Tuesday, April 19, 2011

Political Insanity in the US

Here is a bit from a post by Robert Reich on his blog:
As the government approaches its borrowing limit of $14.3 trillion, Republicans are seeking political advantage over what conditions should be attached to raising that limit.

This is a scandal — or should be. Raising the debt limit shouldn’t be subject to party politics. Economic extortion should be out of bounds.

It’s bad enough government shutdowns have become an accepted part of political negotiation. But failure to increase the amount the Treasury can borrow would have far graver results.

Not only would the government be unable to issue Social Security or Medicare checks but the United States couldn’t pay interest on its current debt.

We’d go into default. The full faith and credit of the United States would be in jeopardy. Treasury bonds would go into free fall. Interest rates would skyrocket. We, and most of the rest of the world, would fall into financial chaos.

The recovery is still fragile. All this would force us and most of the rest of the world into a deeper recession or worse.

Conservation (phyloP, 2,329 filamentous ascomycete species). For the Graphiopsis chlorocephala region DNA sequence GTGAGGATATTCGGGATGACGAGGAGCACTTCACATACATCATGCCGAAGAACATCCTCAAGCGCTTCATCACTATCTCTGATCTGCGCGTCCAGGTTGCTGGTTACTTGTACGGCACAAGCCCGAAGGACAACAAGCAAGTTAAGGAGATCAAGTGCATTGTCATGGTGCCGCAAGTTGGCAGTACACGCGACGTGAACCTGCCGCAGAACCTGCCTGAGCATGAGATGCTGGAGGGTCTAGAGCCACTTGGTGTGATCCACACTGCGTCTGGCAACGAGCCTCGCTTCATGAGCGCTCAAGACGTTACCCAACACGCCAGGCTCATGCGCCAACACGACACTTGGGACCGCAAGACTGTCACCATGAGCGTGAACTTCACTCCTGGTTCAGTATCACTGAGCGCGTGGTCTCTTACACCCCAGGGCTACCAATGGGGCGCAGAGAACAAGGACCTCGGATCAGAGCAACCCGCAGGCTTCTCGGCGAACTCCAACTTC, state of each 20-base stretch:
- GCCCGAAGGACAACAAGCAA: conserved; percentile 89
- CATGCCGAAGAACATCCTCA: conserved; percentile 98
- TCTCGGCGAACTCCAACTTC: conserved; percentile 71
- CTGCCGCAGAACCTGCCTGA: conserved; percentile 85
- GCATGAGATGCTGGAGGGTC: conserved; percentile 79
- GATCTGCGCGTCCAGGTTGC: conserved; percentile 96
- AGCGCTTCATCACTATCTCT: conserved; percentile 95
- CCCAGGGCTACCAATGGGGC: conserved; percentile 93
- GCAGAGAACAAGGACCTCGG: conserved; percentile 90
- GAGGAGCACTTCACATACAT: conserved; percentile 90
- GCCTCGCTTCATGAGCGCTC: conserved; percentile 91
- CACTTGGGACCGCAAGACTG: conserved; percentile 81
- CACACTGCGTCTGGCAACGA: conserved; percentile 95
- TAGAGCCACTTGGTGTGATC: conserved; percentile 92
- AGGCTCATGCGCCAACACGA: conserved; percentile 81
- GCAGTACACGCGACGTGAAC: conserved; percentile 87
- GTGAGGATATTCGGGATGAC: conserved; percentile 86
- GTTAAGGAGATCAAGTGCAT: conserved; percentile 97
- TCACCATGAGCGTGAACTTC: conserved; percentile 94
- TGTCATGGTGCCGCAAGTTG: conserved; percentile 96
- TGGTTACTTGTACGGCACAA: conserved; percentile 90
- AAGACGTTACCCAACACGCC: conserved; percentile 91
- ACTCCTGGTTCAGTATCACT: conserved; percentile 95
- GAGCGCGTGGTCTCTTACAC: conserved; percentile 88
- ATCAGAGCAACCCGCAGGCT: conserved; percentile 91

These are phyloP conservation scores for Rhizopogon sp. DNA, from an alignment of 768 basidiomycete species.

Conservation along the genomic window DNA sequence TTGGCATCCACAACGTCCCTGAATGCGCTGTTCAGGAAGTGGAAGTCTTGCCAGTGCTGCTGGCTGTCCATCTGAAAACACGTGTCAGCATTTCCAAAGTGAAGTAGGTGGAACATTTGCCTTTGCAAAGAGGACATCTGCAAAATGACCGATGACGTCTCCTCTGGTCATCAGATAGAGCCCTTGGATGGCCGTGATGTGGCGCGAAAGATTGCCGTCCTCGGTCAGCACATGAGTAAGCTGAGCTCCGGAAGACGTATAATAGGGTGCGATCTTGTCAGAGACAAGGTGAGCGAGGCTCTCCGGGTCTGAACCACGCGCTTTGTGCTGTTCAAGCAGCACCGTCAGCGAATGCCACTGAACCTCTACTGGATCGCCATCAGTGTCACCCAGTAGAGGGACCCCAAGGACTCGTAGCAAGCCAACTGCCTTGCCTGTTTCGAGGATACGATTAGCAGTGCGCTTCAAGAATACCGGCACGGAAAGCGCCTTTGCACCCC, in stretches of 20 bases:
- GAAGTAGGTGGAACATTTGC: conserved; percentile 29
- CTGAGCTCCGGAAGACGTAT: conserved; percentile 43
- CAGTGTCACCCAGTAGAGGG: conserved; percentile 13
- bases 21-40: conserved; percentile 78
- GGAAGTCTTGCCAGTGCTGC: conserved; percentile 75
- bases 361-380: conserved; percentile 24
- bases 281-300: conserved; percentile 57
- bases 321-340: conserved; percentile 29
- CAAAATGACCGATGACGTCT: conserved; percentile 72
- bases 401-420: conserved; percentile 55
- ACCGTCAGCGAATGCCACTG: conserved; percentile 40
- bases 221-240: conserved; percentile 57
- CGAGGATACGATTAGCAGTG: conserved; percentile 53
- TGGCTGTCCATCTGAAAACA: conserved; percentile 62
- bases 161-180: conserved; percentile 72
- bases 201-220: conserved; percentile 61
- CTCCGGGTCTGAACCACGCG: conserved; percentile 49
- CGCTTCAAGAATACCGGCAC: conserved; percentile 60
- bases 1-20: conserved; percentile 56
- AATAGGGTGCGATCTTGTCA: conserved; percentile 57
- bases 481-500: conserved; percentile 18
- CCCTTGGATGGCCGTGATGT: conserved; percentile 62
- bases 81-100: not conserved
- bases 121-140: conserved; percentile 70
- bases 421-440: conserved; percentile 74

No one in their right mind would threaten this. Yet it’s talked about as if it’s just another aspect of Washington politics — a threat that might be carried out in early July when the Treasury runs out of ways to keep paying our debts.
There is much more. Go read the whole post.

As a kid I was raised with the idea that politicians were patriots. People who put aside personal ambition -- making big bucks in the private sector -- to take on a job representing people to advance the interests of the whole people. But politics has gotten uglier in the last 50 years. Maybe not as ugly as the politics of the 1930s. And in the US, the politics has not yet crawled into the cesspit of partisan politics of the 1850s prior to the Civil War, but it is really, really ugly these days.

There is an obvious connection between high mindedness and eras of affluence. When everybody is getting wealthier, it is easier to be civil and gracious. When times are tough, meanness takes over because it becomes a zero-sum game. The funny thing is that humans are social being and social collaboration is a win-win strategy that will beat any zero-sum game (see the prisoner's dilemma) but it requires "trust" and these days with partisan politics rampant, trust is missing.

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